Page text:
The flexible sealing membrane 32 is formed as a donut shaped membrane and may contain a fluid or gas having a positive internal pressure, reducing the effective inner diameter of the donut shape to nothing. The flexible sealing membrane 32 may have several desirable features. First, the membrane 32 may be flexible so that it freely revolves as the outer surface replaces the inner surface, and the inner surface replaces the outer surface. Second, the membrane 32 should be able to engulf the nib so that it will form a seal when the nib is enclosed by the flexible membrane 32.
Several alternative designs for the flexible membrane 32 are contemplated. One possibility uses a suitable plastic or elastomeric material to form a flexible outer membrane, like a latex balloon, in the shape of a donut filled with a liquid or gas under pressure. The “balloon” may be made of rubber, latex, neoprene, plastic, or any material which is expandible, flexible and can hold its original shape. The balloon may be unfilled, or may be filled with air or a fluid such as water, silicone jel, or any appropriate fluid which enables the flexible membrane to retain an appropriate shape.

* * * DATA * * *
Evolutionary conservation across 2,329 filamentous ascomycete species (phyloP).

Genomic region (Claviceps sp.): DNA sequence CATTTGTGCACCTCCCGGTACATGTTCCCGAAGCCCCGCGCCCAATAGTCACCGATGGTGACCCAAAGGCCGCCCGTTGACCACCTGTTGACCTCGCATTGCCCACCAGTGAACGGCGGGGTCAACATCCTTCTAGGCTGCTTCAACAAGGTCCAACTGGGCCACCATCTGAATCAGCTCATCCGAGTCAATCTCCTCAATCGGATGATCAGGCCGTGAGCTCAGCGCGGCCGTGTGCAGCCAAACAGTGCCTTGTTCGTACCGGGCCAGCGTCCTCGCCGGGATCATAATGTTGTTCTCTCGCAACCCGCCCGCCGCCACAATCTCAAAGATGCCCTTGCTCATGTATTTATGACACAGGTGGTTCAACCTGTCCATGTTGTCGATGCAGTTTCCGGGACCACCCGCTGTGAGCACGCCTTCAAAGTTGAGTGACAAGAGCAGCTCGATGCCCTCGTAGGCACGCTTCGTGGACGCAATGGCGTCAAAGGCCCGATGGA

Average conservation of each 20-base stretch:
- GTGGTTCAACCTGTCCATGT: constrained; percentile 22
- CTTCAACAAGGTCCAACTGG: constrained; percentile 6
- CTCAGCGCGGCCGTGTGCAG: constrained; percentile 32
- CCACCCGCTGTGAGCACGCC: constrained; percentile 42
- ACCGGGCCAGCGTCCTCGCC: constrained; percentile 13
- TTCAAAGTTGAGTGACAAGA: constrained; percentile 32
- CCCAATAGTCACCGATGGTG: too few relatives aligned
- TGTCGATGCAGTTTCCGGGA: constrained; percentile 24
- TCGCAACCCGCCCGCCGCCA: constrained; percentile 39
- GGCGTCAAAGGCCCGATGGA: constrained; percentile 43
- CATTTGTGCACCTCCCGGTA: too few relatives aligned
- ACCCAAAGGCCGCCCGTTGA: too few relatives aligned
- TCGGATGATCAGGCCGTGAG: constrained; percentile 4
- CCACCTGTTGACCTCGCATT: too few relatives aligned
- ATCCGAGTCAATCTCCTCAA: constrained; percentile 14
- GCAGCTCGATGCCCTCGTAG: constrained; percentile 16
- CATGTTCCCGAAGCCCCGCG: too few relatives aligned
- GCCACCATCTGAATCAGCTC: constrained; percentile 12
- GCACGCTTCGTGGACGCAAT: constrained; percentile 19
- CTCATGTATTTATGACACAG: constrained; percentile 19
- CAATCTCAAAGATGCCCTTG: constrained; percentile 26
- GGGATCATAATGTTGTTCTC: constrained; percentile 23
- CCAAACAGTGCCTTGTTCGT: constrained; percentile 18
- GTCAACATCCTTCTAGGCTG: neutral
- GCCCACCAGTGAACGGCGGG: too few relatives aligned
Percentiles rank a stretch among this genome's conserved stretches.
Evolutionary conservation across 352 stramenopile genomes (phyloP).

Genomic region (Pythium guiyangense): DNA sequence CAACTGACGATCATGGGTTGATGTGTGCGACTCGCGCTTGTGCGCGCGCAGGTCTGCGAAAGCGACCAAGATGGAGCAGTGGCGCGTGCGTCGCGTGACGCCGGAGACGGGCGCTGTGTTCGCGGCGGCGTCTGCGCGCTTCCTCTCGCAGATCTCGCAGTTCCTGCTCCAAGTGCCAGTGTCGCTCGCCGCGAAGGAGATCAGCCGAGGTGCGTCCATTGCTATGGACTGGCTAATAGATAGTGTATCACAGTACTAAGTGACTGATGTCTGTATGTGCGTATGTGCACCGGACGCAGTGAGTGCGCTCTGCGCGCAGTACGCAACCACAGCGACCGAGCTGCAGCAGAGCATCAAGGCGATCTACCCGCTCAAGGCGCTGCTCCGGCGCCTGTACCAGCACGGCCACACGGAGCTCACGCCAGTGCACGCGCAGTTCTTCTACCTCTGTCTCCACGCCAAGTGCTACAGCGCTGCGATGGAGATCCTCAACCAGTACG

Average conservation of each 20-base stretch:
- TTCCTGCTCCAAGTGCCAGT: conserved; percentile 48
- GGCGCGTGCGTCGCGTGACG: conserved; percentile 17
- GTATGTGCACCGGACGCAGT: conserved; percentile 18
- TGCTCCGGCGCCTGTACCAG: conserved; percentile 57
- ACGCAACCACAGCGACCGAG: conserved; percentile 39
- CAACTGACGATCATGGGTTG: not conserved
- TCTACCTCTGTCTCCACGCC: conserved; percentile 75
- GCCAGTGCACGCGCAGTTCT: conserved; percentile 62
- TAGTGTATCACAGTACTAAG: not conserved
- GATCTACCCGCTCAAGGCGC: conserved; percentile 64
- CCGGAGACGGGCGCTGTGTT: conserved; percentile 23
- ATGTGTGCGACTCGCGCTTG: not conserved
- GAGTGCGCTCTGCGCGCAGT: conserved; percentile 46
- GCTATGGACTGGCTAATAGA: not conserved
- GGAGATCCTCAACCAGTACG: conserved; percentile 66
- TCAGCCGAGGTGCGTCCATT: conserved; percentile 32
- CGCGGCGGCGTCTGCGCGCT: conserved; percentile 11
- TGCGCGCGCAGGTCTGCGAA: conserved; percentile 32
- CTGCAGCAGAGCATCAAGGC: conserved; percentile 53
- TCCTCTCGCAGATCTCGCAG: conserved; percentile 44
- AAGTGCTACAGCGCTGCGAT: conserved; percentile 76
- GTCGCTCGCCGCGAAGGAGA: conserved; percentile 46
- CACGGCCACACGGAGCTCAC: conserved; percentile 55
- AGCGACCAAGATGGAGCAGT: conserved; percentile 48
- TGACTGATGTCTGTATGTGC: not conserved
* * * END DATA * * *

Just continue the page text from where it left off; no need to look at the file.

Another possibility for the seal would be a tube having a zero inch interior diameter made out of neoprene or similar material. The two ends of this tube turn inside-out and adhere to each other forming an elongated donut shape. Several advantages are apparent with this neoprene solution. First, there would be no possibility of liquid leaking from the sealing membrane, as the membrane and the pressurizing medium are one and the same. Neoprene is highly resistant to chemical failure from a wide range of inks, thus damage to the seal by chemically aggressive inks is not likely. Further, the manufacturing process for reversing a neoprene tube would be simple and inexpensive. The neoprene tube solution would also be effective if the tube was inside-out, as in the previous example, but not necessarily adhered to itself. In this case, as shown in FIG. 5, the tube would resemble a rolled up shirt sleeve. The large free end of the reversed tube adheres directly to the inner surface of the outer pen barrel at 34. The small free end of the tube adheres to the outer surface of the inner pen barrel at 36. In this configuration, it would not be necessary to have the tube adhered to itself to make a continuous loop or donut shape. A minute quantity of lubricant may be provided on surfaces of the flexible sealing membrane 32 away from the pen nib 18 to minimize friction associated with opening and closing the pen.